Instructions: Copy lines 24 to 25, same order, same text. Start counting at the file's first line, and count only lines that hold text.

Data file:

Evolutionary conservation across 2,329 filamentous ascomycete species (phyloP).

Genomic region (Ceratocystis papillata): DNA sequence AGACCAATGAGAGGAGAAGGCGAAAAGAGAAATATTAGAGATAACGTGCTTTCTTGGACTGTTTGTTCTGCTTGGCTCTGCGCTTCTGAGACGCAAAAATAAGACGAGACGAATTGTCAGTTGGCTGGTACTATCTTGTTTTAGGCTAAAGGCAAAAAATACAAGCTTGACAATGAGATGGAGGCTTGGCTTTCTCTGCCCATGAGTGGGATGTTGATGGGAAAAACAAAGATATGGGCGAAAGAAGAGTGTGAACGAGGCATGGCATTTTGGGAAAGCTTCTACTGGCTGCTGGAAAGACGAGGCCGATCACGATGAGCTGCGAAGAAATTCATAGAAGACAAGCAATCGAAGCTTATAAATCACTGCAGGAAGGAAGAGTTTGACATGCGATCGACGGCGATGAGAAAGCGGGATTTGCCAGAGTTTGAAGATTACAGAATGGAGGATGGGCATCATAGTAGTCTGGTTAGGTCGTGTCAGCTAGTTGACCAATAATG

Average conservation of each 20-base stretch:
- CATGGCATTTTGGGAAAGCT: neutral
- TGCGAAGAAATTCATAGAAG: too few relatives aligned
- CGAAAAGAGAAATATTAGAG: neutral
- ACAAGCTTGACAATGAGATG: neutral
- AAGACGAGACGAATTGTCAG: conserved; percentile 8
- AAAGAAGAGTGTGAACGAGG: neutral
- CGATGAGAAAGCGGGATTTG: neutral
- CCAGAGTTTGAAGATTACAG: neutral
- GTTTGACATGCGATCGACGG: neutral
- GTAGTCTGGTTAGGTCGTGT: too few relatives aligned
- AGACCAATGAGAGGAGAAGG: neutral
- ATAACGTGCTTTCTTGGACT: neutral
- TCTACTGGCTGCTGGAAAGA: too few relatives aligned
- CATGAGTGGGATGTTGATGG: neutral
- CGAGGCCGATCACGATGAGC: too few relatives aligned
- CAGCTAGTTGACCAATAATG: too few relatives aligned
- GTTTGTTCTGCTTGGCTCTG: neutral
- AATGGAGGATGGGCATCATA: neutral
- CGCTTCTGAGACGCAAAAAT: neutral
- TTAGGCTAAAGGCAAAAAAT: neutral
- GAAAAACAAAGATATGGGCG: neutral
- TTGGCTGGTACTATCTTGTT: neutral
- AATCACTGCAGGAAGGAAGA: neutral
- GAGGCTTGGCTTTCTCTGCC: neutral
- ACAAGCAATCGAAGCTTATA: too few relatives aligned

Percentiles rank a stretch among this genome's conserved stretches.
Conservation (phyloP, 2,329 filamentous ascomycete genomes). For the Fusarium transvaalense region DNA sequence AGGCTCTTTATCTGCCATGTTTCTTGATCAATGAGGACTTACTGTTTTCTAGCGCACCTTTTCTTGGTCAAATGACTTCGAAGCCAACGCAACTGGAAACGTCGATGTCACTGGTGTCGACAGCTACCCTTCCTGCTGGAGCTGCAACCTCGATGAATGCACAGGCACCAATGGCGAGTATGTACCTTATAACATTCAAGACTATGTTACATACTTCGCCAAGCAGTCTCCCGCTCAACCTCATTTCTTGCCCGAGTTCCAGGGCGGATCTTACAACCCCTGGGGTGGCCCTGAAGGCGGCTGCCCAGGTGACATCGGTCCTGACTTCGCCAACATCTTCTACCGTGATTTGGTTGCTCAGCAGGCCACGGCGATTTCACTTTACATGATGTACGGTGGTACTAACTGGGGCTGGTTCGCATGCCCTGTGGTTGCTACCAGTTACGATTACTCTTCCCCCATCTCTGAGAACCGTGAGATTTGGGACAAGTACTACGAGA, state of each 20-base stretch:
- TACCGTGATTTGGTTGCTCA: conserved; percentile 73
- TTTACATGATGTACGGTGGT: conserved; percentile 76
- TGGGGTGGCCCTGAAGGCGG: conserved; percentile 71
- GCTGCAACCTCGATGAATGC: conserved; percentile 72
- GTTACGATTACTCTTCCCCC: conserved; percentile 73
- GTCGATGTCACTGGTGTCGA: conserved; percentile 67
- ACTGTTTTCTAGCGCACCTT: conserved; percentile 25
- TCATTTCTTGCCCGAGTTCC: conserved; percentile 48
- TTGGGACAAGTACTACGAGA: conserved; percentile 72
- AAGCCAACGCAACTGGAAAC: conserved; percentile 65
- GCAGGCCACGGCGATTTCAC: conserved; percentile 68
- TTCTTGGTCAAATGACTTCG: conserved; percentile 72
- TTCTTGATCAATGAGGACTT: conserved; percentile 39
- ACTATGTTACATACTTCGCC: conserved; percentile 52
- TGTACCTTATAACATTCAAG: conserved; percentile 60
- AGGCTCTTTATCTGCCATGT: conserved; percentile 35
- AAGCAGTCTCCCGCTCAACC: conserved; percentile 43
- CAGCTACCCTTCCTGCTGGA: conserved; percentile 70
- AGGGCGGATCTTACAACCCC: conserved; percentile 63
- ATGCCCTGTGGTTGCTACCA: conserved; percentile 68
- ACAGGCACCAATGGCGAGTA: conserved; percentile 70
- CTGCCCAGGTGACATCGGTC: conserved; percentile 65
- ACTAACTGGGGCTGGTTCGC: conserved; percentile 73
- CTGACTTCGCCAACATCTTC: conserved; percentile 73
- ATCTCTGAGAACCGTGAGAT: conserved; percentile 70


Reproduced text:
- GAAAAACAAAGATATGGGCG: neutral
- TTGGCTGGTACTATCTTGTT: neutral